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Should I bore only one cylinder?

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  • Should I bore only one cylinder?

    I have a two cylinder with one burnt piston and cylinder wall. I am being told to replace one piston with an oversize after Boring the one cylinder wall to .020 over (Hopefully that is all that will be required). I am being told since the other cylinder wall and piston look fine to leave it alone and only replace the rings and maybe hone lightly the other cylinder wall. Does this sound right? Certainly not what I am accutomed to with cars motors. I still do not know why this one burnt. Carbon on piston indicating good fuel and oil. Burnt on exhaust side the top and side of piston. This was the lower piston on my two cylinder.


  • #2
    Re: Should I bore only one cylinder?

    get a second opinion on it, whoever is telling you not to bore a second one may be right, but from what i'vebeen taught to do to "small engines"... i have been taught to bore all the cylinders for simply the life of them..

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    • #3
      Re: Should I bore only one cylinder?

      OK. The cylinder LOOKS fine but how does it measure? Yes, it's OK to bore one but I would bet that for the minimal cost of boring and one piston you want to go that way. You need new rings for the other cylinder after you hone it anyway. Have you figured out what caused the failure?Good luck!

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      • #4
        Re: Should I bore only one cylinder?

        We can not find any obvious cause for the failure. I was not on the boat when it occurred. It was "loaned" out. I don't know if it was overreved, it does not appear to have been lean, any thoughts?

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        • #5
          Re: Should I bore only one cylinder?

          Sandman... You don't say what engine you have. If your engine has more than one carburetor, more than likely your engine failure was due to the lower carburetor becoming fouled, resulting in an improper mixture (the carbon build up on the piston does not indicate a proper mixture). Always rebuild all carbs when rebuilding an engine, and make sure the ignition is perfect.Now, if you have damage on only one piston/cyl, and the other(s) are fine, do not go to the expense of boring a perfectly good cylinder and the added expense of another oversized piston. If your engine was a V/6 with damage to one (1) cyl/piston, would you bore the other five cyls and go to the expense of purchasing five (5) more oversize pistons? (not likely... or needed)! The difference in weight is about zilch and will cause no off balance problems. The bigger bore on one cyl is of no consequence as the bigger piston will in effect have the compression equal/even out with the standard piston. Good Luck.....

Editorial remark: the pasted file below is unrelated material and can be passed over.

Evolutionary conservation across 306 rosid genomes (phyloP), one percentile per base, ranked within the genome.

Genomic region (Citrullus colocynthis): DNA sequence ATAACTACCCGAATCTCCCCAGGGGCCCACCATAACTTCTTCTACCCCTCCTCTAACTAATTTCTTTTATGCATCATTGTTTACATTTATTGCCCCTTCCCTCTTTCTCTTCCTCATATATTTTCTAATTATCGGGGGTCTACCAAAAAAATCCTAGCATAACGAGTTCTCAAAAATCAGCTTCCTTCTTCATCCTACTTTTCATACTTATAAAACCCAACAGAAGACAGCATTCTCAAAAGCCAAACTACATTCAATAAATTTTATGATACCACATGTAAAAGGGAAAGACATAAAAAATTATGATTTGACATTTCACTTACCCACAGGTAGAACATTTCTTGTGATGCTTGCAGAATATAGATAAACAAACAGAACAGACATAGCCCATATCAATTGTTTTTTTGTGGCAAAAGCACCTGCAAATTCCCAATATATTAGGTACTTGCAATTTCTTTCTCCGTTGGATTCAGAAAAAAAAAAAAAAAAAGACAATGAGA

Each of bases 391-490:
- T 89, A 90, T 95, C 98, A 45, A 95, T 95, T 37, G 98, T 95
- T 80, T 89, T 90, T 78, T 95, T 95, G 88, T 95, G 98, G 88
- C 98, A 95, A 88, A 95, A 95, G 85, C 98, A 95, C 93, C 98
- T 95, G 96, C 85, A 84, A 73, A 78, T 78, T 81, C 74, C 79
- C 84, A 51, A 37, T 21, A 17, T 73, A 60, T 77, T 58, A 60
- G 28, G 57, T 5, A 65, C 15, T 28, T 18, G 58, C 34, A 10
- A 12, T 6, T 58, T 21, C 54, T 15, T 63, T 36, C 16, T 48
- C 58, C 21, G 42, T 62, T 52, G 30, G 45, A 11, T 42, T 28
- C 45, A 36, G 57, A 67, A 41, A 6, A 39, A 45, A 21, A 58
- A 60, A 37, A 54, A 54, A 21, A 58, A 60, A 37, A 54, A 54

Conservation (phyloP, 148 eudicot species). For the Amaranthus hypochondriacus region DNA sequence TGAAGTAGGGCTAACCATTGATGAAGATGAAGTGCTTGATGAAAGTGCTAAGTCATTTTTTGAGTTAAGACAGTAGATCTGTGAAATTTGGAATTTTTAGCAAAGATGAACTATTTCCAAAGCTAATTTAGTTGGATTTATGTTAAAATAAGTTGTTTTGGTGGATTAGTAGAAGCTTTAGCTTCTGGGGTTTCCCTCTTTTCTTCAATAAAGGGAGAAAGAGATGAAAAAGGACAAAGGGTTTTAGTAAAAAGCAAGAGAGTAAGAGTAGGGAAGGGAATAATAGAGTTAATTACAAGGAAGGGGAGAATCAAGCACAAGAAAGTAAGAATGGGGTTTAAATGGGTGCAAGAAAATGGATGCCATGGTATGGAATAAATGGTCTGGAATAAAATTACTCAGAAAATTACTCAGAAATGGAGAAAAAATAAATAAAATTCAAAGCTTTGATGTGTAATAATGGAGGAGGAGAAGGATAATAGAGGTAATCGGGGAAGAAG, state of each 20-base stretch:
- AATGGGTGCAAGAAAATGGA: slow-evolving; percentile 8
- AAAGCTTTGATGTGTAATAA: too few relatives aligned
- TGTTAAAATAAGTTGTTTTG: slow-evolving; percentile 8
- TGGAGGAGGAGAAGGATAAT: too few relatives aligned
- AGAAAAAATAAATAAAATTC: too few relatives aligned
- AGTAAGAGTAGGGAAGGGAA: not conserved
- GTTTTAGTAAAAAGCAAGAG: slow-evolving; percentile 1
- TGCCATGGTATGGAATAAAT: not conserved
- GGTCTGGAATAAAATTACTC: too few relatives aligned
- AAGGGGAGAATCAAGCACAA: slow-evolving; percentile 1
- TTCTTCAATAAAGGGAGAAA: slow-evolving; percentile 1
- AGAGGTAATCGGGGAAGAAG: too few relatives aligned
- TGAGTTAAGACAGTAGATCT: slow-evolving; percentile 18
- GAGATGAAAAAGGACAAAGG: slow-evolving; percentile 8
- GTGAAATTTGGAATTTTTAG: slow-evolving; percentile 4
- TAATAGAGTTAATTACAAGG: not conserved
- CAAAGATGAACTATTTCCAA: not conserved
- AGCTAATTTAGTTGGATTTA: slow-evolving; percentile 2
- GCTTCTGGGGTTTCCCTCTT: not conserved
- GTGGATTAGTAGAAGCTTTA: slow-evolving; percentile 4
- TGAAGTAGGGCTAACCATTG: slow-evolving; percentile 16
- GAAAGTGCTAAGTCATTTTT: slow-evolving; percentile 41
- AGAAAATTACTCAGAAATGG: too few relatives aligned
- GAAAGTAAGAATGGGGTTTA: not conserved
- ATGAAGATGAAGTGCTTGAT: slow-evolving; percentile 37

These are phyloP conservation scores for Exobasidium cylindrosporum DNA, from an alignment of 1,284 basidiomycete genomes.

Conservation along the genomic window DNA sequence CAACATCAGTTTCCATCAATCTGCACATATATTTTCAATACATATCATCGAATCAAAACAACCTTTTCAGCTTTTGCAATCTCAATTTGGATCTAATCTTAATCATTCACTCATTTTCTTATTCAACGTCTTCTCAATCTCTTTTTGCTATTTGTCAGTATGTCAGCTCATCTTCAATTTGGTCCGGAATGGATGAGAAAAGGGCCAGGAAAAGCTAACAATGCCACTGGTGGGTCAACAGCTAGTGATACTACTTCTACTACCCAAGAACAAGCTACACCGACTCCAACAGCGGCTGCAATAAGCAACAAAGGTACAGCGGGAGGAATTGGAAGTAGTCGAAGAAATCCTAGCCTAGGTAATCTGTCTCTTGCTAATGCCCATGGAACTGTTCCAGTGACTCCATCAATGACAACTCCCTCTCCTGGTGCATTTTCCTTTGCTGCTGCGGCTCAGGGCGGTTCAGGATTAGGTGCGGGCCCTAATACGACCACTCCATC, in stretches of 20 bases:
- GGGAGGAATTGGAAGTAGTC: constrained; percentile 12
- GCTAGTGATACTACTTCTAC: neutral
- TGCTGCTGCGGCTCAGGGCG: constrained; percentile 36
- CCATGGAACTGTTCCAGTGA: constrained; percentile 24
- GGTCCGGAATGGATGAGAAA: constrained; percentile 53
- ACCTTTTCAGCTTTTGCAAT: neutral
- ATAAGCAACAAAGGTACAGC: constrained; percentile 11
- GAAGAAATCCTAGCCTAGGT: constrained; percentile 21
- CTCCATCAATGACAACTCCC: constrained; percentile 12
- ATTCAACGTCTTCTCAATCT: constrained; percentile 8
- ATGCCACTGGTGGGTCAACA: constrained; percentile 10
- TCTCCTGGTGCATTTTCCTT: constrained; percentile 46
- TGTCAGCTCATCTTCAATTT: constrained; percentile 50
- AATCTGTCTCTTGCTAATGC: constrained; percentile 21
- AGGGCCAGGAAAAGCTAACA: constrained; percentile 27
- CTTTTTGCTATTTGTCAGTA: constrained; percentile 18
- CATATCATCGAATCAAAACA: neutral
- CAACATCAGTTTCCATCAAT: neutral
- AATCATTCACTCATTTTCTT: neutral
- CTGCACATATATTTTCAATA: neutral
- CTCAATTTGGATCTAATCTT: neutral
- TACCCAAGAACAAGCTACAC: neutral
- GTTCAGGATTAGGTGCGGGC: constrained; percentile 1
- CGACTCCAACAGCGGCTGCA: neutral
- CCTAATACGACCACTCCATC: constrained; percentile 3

Our Questions Require Answers... If You Refuse To Answer Our Questions... How Can We Answer Yours?

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          • #6
            Re: Should I bore only one cylinder?

            Yes, because you are 90% there. I would do them both. It will also increase HP (more bore/stroke=more HP),even if only a small amount.And you will keep the original ballance of the crankshaft intact.
            "Did you hear about the guy whose whole left side was cut off? He's all
            right now."

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            • #7
              Re: Should I bore only one cylinder?

              Find the cause. The damaged piston is a result -- not the cause. If you don't you are setting yourself up for a repeat failure. Old fuel, wrong plugs, dirty carb, double firing pack -- something caused the piston to "burn". Good luck!

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              • #8
                Re: Should I bore only one cylinder?

                I agree, something caused this but we have been unable to determine why. Are there suggestions or steps to follow that may help us to rule out things as we go along? The manual helps us in repairs but I do not see much help in trouble shooting. Can you suggest steps in determining what went wrong?